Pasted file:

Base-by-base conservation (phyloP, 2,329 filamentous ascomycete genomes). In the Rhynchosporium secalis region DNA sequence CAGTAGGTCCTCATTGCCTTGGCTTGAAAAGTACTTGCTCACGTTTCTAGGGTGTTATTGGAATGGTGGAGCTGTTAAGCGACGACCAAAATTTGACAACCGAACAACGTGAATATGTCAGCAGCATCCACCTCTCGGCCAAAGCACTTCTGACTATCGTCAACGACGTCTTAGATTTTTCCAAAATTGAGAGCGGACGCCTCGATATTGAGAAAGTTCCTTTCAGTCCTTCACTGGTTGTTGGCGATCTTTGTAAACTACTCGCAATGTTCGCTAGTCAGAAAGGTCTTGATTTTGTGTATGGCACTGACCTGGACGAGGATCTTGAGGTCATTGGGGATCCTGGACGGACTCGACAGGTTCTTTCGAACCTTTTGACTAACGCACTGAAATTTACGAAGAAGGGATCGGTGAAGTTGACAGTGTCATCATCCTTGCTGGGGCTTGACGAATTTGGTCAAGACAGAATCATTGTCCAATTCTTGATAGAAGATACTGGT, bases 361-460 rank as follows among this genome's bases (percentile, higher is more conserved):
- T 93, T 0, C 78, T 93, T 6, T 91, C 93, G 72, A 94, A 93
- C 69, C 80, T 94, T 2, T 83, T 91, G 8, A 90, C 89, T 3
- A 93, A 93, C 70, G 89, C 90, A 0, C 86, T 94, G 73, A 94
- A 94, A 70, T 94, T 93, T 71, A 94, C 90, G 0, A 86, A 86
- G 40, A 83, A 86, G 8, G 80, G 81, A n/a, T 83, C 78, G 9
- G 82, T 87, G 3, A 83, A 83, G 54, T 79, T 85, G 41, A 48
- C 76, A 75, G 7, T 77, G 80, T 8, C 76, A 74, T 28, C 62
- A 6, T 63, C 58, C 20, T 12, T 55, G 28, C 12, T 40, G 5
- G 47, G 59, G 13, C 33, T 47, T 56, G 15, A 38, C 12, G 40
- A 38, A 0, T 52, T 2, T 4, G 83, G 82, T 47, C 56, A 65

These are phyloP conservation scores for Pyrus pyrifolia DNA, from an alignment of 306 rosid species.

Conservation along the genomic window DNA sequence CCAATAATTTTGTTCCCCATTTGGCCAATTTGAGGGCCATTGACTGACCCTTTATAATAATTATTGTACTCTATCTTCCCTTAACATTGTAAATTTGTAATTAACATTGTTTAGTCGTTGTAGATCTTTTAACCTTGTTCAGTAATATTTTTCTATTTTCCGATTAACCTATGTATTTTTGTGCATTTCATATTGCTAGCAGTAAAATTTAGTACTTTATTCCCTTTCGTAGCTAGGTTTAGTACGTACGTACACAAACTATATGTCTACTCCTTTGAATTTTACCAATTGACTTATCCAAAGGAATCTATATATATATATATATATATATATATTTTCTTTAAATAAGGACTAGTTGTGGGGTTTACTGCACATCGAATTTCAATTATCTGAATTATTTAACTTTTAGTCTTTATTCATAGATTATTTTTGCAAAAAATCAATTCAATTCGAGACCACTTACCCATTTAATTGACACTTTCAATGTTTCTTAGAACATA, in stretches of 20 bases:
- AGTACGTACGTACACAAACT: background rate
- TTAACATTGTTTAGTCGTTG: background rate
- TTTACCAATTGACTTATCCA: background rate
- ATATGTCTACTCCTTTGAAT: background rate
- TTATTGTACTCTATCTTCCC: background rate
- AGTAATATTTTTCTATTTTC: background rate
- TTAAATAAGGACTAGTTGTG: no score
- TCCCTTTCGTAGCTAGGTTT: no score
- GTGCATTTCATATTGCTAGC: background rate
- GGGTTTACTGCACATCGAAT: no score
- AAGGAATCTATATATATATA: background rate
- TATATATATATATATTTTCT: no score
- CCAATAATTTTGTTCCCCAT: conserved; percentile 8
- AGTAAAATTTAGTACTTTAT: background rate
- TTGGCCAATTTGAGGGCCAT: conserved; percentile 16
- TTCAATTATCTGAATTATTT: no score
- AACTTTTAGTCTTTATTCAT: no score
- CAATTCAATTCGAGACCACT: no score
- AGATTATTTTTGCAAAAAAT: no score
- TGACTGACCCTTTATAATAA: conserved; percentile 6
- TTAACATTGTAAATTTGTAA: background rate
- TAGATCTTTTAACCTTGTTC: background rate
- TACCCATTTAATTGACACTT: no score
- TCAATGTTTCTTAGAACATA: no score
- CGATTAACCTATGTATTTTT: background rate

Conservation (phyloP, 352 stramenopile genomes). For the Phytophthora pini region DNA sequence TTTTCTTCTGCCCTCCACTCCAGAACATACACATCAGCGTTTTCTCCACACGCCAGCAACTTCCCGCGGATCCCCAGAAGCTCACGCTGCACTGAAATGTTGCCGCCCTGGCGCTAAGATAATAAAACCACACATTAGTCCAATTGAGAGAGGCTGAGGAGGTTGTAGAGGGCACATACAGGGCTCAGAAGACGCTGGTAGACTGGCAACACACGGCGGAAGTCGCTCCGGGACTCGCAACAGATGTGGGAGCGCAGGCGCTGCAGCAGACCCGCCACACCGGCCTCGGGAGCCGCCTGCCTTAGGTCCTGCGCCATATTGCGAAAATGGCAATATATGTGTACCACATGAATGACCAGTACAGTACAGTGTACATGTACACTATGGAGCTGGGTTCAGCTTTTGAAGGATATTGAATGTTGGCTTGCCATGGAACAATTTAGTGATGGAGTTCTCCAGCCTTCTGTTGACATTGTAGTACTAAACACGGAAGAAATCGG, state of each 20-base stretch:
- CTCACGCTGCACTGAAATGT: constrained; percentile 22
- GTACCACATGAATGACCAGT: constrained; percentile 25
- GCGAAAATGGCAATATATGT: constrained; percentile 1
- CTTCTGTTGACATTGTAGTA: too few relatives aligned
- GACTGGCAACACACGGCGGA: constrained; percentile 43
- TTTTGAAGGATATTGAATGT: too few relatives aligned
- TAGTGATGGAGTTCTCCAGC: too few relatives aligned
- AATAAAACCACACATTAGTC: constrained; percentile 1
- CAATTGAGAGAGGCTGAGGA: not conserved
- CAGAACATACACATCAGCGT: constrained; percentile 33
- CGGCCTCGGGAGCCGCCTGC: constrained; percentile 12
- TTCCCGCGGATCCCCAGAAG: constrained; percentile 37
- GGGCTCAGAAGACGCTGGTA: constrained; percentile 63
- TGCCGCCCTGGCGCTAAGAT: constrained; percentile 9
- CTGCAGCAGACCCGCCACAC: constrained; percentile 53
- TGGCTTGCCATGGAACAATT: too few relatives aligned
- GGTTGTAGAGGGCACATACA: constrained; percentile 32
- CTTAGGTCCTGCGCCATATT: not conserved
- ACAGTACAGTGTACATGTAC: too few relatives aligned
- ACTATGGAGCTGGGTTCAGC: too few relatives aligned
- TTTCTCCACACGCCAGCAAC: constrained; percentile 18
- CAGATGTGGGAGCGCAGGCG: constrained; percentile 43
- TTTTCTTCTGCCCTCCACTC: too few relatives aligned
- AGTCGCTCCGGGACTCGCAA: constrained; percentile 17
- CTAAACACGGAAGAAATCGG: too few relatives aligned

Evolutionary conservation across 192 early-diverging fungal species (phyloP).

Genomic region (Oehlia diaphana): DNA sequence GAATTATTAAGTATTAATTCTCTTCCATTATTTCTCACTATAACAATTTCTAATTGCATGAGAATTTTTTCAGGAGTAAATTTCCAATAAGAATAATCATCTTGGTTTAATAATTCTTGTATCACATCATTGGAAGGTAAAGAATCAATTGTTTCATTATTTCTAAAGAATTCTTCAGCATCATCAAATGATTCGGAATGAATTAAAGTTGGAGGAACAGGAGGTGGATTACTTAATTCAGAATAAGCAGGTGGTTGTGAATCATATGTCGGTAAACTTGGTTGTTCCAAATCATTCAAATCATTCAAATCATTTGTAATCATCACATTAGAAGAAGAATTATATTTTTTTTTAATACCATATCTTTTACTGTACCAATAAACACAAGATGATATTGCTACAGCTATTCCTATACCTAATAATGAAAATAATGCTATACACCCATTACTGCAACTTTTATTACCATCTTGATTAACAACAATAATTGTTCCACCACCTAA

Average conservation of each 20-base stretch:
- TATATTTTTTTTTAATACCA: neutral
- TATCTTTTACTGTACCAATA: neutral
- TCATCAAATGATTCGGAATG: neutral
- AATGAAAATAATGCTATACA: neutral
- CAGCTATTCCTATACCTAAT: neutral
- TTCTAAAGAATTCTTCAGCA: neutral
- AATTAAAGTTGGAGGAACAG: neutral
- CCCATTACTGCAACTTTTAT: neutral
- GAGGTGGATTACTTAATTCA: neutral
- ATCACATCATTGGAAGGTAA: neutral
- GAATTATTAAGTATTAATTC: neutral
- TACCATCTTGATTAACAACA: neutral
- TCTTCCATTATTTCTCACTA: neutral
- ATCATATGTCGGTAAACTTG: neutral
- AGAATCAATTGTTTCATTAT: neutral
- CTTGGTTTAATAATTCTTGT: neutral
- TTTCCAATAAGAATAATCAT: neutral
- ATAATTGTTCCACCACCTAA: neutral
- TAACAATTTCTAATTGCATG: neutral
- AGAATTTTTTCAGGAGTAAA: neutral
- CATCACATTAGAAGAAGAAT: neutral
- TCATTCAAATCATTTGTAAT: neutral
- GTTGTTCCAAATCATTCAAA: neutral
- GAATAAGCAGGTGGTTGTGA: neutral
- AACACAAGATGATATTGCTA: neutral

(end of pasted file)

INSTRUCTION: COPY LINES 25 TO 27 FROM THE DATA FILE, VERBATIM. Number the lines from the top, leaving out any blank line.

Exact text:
- TATATATATATATATTTTCT: no score
- CCAATAATTTTGTTCCCCAT: conserved; percentile 8
- AGTAAAATTTAGTACTTTAT: background rate